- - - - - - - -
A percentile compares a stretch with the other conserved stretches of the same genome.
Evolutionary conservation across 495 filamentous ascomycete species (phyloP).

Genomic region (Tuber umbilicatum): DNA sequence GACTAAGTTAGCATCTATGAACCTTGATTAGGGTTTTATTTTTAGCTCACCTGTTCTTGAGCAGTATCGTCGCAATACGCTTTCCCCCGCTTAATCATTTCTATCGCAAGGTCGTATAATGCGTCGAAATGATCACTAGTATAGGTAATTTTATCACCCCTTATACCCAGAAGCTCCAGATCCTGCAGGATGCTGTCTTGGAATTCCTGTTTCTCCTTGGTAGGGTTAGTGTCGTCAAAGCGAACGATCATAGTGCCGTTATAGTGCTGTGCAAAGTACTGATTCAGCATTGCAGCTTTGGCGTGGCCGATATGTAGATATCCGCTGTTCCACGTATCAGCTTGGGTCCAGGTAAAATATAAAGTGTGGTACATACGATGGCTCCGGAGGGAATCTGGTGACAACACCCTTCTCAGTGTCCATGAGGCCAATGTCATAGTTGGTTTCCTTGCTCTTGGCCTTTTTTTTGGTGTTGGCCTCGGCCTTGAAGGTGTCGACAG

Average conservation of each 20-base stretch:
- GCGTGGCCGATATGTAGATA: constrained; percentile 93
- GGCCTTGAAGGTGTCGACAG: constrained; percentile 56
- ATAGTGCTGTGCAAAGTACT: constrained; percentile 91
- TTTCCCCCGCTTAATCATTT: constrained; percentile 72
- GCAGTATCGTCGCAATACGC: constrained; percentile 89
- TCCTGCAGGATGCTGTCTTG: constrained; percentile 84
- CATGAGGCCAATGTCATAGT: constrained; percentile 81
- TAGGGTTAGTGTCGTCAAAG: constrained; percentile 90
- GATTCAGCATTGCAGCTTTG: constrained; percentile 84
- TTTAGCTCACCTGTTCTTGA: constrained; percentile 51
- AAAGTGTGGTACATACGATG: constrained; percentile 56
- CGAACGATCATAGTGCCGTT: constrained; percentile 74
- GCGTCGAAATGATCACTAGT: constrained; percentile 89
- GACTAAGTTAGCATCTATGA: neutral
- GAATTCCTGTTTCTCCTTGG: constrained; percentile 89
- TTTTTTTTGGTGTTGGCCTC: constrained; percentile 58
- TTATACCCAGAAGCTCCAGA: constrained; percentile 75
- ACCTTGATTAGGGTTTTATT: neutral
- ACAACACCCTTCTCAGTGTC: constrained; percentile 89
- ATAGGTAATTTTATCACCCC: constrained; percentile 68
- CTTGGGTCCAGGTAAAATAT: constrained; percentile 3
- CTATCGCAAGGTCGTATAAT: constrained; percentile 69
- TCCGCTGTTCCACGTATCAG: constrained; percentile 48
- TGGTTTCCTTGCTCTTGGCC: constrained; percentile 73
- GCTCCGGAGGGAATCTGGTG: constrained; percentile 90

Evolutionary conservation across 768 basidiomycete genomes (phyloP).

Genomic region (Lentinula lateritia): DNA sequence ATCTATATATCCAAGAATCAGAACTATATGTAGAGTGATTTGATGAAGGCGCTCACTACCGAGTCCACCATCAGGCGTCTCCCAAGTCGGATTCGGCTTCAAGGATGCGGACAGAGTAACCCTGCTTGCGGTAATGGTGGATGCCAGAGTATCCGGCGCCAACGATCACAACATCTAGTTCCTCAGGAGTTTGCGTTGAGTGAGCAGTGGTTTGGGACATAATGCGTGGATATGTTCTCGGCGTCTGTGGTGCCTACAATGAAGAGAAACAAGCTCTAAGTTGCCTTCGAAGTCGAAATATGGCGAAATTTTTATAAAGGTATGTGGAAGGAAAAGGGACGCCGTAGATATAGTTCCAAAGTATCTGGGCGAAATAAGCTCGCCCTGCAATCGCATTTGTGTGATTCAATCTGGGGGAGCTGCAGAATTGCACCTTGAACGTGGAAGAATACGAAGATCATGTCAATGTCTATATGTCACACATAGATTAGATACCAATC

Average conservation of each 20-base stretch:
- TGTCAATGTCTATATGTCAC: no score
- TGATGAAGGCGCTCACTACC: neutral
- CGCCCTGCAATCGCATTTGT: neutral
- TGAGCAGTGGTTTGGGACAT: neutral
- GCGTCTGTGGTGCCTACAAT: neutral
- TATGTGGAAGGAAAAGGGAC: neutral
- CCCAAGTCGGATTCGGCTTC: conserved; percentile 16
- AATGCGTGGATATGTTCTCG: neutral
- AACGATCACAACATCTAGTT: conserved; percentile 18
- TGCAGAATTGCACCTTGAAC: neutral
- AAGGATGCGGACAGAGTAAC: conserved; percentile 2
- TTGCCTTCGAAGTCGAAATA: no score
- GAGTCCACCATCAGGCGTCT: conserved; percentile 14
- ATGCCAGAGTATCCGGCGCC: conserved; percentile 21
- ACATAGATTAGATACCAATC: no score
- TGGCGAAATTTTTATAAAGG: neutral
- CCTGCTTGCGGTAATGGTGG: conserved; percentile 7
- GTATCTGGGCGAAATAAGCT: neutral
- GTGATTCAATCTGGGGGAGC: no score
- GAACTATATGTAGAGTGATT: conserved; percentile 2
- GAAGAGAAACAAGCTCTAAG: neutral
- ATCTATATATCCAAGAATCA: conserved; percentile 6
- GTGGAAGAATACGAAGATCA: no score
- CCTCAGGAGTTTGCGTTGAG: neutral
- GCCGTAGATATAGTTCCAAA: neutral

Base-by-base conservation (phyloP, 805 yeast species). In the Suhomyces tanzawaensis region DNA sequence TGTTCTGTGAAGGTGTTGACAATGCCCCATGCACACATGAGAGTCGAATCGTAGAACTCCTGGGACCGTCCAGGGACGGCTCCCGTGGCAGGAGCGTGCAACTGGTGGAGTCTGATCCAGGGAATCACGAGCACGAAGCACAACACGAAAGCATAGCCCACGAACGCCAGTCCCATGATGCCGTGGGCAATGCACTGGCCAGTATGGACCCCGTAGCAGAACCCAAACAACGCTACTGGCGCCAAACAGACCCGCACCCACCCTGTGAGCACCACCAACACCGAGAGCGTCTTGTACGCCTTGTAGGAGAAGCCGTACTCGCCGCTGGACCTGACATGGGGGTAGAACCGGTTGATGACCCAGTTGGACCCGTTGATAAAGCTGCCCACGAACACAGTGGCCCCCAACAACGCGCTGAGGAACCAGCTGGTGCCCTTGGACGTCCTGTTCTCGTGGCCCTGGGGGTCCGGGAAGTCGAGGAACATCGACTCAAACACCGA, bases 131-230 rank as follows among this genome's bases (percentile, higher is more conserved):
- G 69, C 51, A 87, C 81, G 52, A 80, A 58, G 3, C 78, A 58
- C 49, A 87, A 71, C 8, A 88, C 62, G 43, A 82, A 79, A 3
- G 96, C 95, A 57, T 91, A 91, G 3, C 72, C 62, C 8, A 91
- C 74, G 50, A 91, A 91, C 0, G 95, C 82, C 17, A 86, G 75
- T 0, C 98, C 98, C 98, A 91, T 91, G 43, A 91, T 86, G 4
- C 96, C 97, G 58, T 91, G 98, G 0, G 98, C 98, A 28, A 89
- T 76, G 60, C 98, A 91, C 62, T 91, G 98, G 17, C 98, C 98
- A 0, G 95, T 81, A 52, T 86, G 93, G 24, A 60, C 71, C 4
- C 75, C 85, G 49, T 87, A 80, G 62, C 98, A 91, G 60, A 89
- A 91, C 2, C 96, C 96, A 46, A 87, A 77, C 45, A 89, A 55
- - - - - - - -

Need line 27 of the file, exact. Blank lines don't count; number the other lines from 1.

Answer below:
- TCCGCTGTTCCACGTATCAG: constrained; percentile 48